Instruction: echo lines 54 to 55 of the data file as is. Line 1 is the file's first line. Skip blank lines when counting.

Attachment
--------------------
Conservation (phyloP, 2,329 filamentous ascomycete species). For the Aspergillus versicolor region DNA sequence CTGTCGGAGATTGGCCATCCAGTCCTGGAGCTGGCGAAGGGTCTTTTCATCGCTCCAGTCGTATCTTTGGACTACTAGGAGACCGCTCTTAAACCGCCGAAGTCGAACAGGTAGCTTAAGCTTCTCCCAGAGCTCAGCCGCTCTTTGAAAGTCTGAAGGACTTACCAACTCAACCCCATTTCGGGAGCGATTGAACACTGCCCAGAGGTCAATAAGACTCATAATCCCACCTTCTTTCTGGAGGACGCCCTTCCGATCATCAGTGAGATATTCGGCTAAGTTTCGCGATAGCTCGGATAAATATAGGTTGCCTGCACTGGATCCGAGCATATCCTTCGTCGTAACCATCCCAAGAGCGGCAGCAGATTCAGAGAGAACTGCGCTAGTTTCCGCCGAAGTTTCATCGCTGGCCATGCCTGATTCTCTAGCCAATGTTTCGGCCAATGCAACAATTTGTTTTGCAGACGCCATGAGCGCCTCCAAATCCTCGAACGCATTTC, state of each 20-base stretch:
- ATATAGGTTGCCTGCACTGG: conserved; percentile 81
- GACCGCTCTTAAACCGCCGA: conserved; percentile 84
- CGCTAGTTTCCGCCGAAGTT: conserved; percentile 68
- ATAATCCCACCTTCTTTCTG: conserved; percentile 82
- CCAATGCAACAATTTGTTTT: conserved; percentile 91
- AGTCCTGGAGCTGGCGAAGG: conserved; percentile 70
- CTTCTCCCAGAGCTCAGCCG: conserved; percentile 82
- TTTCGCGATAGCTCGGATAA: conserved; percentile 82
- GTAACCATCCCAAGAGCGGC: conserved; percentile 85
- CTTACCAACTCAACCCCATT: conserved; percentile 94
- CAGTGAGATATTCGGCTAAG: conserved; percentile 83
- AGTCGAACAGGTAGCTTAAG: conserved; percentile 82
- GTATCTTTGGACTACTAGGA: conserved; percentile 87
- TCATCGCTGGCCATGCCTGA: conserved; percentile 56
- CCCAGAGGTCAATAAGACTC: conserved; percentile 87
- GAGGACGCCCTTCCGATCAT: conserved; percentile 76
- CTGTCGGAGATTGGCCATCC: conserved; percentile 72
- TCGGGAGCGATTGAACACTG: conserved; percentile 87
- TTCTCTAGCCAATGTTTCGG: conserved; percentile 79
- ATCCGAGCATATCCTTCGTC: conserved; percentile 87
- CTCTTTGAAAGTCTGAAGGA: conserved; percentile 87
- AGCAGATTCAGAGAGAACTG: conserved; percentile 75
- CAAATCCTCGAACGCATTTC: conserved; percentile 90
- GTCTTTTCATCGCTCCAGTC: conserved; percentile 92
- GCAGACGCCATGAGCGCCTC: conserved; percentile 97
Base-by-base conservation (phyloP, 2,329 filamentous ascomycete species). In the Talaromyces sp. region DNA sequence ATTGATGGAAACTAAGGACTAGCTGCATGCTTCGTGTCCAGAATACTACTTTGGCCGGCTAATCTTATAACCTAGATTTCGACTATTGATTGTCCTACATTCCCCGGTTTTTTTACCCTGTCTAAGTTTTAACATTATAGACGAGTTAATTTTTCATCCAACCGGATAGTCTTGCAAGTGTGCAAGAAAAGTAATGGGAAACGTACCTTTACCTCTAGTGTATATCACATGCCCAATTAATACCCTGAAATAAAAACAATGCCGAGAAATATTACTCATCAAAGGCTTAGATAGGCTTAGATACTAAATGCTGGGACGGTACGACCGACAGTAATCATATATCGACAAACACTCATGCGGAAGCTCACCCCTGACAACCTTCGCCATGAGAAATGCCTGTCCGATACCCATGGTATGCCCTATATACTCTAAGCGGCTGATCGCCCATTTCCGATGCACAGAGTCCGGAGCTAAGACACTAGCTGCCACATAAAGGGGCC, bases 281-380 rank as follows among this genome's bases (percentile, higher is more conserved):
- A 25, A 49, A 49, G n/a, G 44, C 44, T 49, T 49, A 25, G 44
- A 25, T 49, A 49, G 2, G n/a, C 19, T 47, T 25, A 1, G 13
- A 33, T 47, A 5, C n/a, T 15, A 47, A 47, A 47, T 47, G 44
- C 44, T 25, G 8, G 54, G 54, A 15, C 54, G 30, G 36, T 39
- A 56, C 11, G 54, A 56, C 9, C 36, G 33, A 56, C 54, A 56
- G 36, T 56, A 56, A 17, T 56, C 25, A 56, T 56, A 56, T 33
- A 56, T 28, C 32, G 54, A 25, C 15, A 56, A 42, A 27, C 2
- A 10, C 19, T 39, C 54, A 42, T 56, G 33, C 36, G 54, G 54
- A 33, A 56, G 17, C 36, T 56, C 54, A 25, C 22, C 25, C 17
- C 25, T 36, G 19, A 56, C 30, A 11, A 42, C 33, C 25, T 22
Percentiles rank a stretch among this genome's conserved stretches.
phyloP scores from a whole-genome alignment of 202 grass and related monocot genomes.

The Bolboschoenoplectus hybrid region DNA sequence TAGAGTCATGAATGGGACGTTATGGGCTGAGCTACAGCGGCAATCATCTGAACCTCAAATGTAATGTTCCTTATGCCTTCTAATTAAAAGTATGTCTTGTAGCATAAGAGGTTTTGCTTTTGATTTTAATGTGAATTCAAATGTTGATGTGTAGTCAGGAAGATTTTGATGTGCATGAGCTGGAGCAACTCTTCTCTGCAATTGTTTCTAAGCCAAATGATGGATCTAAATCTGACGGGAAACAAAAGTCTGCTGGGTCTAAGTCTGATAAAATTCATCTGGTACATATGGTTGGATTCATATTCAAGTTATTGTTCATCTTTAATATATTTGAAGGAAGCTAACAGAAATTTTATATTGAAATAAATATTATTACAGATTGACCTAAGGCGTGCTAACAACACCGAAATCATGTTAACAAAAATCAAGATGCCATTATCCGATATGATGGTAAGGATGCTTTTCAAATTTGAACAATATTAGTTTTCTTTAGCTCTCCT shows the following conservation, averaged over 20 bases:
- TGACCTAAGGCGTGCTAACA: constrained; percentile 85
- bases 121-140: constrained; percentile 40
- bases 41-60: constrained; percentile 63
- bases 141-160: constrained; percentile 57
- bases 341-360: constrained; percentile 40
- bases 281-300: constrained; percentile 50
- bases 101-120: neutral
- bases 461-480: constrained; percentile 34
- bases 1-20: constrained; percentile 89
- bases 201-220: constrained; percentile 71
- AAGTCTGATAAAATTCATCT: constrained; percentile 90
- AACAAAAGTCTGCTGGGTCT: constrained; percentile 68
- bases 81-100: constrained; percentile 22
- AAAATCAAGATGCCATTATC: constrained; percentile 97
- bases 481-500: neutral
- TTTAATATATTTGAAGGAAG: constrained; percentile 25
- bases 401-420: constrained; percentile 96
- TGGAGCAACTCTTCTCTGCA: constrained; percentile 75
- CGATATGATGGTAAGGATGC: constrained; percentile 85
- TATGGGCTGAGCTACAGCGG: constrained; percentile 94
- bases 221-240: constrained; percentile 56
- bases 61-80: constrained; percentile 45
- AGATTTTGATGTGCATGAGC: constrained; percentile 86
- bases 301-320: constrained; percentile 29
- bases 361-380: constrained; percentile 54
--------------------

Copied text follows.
- AAAATCAAGATGCCATTATC: constrained; percentile 97
- bases 481-500: neutral